Windows 10 1607 is launching on August 2 as the Anniversary Update. However, the true one year anniversary of the first launch of Windows 10 is actually today. To celebrate, Windows Insider Program chief Dona Sarkar has written a lengthy blog post. In her post she reels off the numbers of Windows 10’s success over its first year on the market.
During its first year, Windows 10 has been adopted by 350 million devices. It is an oft spoken statistic from Microsoft, but an admittedly impressive one nonetheless. Of course, the company has come under fire for how it has achieved such a stellar adoption rate.
Through the first year, Sarkar points out that there have been three major releases. She says that since the November Update that the Windows Insider Program has evolved. In the blog, Sarkar also speaks of the future, including the start of Windows 10 Redstone 2 previews in August.
Over the first year of the Windows 10 lifespan, Microsoft has issued 28 PC builds and 20 Mobile builds to the Insider Program. Feedback is key to the Insider model. Microsoft created the community to give users the chance to see features early and help the company improve upon them before full release.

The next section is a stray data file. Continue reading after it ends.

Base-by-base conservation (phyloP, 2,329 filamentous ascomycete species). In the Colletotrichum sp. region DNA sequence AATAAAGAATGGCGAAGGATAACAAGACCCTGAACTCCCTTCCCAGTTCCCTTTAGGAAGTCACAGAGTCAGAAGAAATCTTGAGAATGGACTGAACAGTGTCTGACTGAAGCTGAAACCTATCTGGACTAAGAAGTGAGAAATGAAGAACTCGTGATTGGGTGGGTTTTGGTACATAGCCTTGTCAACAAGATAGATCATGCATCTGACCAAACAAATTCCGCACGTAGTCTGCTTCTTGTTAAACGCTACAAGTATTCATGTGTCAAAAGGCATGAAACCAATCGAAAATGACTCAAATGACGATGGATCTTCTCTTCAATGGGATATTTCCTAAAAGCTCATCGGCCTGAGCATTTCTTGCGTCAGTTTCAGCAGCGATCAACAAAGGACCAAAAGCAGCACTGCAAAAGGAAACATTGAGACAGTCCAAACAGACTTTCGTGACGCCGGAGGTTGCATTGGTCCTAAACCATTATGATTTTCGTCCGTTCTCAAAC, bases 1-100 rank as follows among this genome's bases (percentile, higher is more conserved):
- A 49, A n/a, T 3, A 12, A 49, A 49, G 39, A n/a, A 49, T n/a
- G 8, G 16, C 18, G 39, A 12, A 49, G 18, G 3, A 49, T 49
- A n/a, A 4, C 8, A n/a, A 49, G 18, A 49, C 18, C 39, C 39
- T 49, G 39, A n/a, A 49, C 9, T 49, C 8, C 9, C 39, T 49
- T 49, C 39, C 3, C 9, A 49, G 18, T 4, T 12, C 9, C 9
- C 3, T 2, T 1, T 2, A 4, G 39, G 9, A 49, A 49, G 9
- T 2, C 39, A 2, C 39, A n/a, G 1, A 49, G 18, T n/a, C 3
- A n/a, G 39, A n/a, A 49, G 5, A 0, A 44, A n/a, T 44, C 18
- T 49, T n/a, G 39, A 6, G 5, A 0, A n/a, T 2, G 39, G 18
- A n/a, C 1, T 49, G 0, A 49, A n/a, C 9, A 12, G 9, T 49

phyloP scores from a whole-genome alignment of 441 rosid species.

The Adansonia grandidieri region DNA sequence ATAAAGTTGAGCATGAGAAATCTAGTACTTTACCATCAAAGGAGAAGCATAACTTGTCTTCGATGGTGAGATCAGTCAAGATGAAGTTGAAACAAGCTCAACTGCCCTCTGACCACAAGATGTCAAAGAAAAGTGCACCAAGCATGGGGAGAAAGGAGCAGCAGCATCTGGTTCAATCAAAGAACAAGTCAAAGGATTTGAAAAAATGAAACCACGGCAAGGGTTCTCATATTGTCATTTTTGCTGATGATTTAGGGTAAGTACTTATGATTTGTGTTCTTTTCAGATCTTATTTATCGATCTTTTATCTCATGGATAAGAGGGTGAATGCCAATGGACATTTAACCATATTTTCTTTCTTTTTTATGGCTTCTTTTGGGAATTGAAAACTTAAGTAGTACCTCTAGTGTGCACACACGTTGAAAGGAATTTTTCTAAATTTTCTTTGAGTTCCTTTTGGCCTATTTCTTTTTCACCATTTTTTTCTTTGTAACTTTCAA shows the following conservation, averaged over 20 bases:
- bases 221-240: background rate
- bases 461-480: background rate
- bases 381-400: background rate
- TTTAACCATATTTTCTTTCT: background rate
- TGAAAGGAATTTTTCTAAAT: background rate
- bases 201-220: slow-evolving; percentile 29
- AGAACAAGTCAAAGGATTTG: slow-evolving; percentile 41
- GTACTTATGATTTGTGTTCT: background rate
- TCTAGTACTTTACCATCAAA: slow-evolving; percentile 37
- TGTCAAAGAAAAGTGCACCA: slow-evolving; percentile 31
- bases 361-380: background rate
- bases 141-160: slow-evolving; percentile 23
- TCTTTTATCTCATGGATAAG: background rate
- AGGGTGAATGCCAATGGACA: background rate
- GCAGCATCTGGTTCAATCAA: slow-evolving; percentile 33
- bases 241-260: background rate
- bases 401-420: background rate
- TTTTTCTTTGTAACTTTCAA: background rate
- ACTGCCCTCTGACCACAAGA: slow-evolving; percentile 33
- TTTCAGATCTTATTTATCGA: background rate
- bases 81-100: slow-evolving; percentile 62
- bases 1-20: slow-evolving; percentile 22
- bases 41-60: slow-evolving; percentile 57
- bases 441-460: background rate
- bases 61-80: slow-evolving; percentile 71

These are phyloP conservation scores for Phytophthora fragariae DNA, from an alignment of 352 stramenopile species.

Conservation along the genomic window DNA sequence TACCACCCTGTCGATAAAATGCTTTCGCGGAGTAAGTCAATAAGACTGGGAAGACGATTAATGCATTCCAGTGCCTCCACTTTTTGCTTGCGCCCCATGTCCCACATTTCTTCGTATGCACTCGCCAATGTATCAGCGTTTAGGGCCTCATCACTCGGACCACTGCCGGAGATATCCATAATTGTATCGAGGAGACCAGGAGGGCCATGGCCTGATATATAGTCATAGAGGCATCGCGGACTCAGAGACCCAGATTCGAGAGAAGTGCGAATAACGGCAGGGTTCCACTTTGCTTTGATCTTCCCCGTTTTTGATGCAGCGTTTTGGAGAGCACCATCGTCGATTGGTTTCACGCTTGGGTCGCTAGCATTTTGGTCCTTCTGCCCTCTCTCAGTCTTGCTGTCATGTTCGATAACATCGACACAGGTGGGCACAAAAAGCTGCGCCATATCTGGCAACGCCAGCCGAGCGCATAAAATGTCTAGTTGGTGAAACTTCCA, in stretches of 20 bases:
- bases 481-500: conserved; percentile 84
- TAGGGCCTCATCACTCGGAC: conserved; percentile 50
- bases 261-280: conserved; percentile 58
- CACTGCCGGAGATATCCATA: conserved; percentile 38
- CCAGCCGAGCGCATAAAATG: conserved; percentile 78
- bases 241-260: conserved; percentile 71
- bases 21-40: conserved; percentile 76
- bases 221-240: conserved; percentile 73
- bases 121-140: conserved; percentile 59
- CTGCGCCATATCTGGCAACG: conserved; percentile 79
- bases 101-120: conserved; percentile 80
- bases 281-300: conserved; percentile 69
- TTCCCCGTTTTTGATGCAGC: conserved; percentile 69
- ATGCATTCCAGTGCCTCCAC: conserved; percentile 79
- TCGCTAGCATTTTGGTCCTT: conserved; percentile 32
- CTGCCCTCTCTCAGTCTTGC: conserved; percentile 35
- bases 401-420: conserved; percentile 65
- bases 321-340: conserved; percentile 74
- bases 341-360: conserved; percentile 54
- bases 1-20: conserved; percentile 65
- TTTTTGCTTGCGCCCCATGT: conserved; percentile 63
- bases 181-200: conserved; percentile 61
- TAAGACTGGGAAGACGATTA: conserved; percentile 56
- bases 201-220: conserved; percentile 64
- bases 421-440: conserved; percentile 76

That concept has been hugely successful, with 70 million pieces of feedback in 2016 alone. Sarkar says more than 5000 (features, bug fixes, and UI enhancements) have been made to Windows 10 based on Insider feedback.
“By releasing new builds of Windows to Insiders to try out so quickly, the engineers and designers on our team can get real customer feedback on new features and changes in an incredibly short amount of time and respond to that feedback pretty quickly.”
The Insider chief points to a rather innocuous update as the definition of the Insider Program in positive action. She points to the File Explorer icon. Many Insiders disliked the icon and let it be known through feedback. Just a couple of weeks later Microsoft was able to update and change it. Without Insiders this icon would have gone to end users in its unlikeable original form.